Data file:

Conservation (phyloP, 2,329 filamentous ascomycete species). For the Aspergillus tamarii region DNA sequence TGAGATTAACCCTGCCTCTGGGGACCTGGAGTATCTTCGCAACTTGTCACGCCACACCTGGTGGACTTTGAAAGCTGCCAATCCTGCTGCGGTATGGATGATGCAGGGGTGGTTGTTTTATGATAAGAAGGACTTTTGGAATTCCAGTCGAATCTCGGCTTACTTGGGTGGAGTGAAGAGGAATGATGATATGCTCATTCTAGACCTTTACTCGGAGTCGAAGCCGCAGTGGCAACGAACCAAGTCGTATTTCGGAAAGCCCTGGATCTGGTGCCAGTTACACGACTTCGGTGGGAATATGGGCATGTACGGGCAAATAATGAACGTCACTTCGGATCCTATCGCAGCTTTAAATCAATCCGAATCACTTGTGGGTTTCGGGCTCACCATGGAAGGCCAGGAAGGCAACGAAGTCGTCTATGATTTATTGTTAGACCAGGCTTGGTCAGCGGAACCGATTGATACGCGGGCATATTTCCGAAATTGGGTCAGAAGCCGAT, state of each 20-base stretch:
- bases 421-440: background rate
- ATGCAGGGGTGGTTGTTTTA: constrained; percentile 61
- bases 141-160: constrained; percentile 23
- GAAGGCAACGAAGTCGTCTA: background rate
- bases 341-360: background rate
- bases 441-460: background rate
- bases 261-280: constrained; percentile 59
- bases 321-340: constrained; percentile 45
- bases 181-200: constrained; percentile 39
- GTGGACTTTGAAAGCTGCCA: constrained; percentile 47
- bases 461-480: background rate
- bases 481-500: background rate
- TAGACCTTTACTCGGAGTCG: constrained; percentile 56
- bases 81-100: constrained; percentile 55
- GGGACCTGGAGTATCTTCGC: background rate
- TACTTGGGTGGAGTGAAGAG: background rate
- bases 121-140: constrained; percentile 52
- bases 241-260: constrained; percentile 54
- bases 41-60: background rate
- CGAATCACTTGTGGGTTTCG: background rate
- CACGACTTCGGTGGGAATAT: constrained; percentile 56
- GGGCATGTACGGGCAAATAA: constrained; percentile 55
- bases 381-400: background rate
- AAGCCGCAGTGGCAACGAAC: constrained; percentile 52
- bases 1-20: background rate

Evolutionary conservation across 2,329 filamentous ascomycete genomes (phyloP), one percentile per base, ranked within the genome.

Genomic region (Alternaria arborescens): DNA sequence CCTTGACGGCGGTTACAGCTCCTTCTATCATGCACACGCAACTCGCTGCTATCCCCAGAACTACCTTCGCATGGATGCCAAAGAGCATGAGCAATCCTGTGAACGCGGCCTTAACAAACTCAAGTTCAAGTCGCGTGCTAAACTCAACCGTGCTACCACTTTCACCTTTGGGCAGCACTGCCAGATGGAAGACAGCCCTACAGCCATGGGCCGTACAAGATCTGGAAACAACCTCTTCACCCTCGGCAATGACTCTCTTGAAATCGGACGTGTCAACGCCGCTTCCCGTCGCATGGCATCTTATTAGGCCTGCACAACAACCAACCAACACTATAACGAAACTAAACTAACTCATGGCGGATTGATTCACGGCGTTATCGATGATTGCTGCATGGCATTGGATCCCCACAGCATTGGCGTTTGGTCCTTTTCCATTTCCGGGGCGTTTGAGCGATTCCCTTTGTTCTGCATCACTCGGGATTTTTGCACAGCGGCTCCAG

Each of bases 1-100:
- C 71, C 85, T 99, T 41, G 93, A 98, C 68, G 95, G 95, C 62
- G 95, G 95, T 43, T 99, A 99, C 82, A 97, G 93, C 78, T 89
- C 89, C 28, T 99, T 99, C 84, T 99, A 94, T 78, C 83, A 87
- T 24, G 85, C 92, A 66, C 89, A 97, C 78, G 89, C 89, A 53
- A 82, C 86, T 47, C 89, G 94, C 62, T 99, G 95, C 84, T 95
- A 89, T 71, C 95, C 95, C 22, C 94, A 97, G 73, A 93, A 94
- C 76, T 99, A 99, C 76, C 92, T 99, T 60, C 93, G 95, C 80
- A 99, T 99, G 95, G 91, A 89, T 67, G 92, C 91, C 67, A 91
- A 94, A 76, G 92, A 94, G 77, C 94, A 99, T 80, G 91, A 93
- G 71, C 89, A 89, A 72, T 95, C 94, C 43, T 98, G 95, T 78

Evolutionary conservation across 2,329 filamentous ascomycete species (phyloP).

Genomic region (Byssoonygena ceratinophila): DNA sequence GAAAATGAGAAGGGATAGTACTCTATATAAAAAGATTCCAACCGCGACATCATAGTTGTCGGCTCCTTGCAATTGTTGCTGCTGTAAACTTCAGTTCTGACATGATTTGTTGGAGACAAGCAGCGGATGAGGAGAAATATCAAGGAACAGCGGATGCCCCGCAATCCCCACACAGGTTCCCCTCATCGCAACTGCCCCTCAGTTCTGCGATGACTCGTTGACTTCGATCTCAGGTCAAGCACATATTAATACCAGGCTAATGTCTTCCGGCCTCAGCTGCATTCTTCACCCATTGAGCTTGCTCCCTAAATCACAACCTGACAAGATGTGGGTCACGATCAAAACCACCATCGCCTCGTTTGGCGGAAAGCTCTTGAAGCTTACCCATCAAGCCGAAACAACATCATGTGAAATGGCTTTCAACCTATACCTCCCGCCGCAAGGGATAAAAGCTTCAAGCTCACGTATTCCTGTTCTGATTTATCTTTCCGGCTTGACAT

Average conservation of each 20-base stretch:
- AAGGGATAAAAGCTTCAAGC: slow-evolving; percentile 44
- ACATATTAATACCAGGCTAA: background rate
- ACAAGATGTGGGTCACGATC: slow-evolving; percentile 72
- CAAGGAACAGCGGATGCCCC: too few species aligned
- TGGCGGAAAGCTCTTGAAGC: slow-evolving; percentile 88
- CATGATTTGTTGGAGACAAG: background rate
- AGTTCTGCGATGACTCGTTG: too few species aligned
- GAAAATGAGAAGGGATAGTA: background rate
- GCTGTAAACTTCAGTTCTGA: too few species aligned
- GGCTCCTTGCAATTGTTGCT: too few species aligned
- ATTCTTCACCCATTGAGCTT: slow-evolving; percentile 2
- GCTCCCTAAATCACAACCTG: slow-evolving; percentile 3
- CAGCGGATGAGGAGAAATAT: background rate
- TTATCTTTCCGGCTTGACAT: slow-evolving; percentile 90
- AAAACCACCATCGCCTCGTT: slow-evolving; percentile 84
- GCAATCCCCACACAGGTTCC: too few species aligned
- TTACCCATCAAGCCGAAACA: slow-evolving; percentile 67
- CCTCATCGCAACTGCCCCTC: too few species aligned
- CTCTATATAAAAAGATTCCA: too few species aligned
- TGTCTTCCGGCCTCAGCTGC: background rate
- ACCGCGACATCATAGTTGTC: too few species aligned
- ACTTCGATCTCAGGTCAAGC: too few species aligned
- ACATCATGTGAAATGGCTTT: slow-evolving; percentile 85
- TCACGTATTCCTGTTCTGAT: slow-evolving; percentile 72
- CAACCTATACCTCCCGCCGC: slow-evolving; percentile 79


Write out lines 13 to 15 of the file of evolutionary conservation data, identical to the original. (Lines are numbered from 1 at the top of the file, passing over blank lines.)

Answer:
- bases 481-500: background rate
- TAGACCTTTACTCGGAGTCG: constrained; percentile 56
- bases 81-100: constrained; percentile 55